When you get your consistency to ~ 25%, don’t let yourself go anywhere until you get a freemount, then remount every telephone pole, intersection, etc. When you can do that within a few attemts, do 2, then 3, etc.

I’d only get another seat if the one you have is REALLY uncomfortable. A step up from yours would be the Nimbus Gel, but my favorite is the KH Fusion Freeride. Or use bike shorts w/ a chamoix pad (I always wear a pair and use some Chamios Butter).

I agree with the comment about practicing daily, even for just a short while. 15 minutes is a perfectly acceptable time to practice freemounting and/or idling. If you really want to put on all your protection, feel free, but odds are it’s relatively unnecessary. To each their own, though.

As far as the seat…
I learned to idle, freemount, and generally ride on a no-name 20" unicycle. The entire thing was stock - I still haven’t changed a thing about it. Of course, I don’t ride it anymore.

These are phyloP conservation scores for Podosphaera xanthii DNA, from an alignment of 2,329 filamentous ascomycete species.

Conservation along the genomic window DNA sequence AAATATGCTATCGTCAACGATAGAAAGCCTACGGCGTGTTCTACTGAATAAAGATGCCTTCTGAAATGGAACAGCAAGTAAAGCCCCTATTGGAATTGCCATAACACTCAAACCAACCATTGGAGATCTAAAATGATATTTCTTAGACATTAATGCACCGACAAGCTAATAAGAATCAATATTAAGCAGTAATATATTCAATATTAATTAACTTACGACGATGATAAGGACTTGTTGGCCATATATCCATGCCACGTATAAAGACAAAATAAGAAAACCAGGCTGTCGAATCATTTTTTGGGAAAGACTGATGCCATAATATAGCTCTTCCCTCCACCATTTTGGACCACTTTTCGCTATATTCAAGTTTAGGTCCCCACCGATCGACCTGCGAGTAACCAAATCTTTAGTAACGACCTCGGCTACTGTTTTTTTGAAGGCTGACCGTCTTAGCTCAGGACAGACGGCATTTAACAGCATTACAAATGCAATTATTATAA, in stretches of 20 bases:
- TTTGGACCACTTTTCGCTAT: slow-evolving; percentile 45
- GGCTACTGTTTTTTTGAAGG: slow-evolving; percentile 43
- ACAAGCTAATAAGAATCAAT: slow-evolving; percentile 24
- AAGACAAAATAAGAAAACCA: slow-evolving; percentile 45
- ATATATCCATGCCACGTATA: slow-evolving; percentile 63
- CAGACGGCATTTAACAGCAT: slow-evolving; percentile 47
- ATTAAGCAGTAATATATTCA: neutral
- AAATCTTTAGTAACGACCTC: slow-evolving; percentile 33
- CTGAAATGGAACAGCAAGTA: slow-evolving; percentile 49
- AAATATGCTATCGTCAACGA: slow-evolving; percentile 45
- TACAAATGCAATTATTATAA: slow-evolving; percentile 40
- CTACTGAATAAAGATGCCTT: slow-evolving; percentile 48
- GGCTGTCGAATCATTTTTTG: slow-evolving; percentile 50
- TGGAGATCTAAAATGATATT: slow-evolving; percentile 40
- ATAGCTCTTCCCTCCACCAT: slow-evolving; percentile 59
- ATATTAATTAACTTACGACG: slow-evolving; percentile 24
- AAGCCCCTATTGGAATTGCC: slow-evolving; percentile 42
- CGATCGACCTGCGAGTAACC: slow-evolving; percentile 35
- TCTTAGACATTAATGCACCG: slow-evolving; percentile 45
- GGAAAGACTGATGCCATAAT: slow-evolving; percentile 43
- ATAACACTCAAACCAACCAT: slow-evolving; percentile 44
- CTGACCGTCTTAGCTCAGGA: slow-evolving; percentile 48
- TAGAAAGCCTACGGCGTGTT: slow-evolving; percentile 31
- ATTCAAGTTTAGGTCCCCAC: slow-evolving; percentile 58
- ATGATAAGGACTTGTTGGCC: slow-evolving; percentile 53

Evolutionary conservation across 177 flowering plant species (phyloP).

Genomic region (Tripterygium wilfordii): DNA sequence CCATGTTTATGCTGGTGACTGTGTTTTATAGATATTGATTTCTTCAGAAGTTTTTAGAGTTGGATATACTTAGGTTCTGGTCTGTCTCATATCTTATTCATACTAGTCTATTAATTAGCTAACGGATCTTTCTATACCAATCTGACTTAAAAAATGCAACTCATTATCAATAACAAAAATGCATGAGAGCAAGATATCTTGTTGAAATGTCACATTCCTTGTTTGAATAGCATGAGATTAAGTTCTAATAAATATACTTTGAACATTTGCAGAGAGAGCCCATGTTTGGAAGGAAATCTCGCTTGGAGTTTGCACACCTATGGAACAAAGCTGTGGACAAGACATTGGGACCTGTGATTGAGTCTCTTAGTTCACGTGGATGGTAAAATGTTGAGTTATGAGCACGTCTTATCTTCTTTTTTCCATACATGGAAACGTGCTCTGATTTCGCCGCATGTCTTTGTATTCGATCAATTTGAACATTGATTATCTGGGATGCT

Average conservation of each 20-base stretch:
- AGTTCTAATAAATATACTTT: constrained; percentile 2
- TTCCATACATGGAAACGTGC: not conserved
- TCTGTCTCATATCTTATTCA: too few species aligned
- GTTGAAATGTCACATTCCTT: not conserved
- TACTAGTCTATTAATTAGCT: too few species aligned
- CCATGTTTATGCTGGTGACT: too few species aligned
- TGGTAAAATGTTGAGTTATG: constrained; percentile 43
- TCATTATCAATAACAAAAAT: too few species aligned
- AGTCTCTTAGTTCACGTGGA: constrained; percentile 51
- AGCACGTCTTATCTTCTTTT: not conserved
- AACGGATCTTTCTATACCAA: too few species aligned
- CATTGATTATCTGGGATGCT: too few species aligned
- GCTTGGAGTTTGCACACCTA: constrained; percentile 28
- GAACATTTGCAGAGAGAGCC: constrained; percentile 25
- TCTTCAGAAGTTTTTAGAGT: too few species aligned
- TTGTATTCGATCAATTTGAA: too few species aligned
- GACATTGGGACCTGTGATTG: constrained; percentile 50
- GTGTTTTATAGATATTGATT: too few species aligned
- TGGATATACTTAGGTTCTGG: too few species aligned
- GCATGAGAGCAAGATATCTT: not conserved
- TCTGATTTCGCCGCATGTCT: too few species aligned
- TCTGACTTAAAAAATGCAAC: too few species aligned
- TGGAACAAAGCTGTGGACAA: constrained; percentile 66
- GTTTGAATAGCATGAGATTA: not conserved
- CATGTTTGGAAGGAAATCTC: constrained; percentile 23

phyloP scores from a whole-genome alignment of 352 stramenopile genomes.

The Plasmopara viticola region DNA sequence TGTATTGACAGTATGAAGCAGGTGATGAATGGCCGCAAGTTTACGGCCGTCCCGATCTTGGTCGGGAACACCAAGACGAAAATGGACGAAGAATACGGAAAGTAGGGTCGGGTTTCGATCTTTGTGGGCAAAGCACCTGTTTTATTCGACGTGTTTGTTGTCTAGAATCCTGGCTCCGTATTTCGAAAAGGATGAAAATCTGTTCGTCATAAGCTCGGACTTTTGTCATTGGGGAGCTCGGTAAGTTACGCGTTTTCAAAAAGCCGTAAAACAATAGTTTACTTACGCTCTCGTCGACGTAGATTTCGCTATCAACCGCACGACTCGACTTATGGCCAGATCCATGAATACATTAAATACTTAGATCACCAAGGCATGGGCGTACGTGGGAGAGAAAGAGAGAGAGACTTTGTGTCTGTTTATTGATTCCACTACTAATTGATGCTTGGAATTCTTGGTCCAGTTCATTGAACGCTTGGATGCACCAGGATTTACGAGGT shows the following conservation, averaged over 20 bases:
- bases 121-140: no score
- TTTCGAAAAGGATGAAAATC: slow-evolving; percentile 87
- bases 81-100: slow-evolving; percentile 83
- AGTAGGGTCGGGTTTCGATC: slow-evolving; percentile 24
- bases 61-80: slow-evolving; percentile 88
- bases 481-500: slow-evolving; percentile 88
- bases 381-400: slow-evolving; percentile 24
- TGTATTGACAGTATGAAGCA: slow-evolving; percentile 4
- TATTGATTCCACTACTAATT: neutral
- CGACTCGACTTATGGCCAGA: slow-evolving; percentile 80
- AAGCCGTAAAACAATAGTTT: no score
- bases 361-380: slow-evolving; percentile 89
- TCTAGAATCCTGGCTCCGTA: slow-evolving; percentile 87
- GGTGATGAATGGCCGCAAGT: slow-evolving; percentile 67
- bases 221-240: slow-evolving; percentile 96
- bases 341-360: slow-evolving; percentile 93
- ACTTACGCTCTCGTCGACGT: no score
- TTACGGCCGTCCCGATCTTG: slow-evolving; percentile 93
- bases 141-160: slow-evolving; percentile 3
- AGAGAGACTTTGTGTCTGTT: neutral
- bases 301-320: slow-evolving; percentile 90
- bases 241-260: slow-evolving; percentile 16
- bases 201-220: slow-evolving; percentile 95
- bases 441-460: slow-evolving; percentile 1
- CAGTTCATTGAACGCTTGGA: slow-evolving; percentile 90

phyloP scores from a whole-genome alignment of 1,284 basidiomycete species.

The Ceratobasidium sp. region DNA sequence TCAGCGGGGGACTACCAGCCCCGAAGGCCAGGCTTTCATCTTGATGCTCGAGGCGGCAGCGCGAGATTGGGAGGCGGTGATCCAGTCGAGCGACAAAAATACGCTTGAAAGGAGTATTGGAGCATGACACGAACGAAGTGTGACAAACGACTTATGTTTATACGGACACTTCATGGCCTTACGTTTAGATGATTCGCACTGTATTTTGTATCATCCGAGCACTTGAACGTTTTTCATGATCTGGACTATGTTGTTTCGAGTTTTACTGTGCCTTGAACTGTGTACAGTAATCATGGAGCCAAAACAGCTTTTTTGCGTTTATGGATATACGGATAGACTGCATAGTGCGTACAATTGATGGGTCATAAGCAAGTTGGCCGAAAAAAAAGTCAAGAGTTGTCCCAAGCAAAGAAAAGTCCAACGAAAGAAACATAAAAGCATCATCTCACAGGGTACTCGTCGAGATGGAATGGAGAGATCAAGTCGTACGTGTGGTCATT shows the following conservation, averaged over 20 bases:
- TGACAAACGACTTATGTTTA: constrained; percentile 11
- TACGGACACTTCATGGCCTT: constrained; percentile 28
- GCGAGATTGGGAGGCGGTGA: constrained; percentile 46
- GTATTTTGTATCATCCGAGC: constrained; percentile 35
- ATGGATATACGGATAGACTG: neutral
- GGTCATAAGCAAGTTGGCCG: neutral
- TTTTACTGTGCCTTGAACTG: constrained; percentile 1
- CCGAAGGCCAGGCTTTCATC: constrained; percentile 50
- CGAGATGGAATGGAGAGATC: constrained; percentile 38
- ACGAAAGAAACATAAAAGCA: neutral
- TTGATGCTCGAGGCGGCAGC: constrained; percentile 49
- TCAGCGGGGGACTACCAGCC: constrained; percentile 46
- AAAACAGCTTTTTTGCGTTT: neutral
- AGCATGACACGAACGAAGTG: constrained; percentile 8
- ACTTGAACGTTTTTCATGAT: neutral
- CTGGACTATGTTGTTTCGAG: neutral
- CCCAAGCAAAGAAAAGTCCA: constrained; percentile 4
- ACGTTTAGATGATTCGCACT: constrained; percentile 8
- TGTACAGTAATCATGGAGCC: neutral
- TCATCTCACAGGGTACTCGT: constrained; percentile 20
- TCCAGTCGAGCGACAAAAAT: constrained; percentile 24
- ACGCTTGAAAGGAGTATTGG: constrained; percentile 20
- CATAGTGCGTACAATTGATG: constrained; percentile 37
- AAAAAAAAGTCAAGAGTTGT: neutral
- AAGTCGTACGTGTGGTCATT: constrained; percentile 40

Anyway, the seat was like sitting on a mechanical bull in hell. It literally wore holes in my jeans. I got gigantic, purple bruises on the inside of my thighs. It SUCKED. But I still learned. I was a determined creature. And, I practiced a lot. Like, an hour per session. Some days it topped 95F, but I still stuck out there until I reached my goal. That is also pivotal for any rider. You HAVE to set short-term goals, then long-term. You can’t go out every day with the simple object of freemounting 95%, or idling for 60 seconds. It makes it boring.
What I did, was tell myself that I HAD to make it to the end of the parking lot, or freemount thrice in a row, or idle for 20 seconds. When you make small goals, you start to notice improvement. It’s also more fun.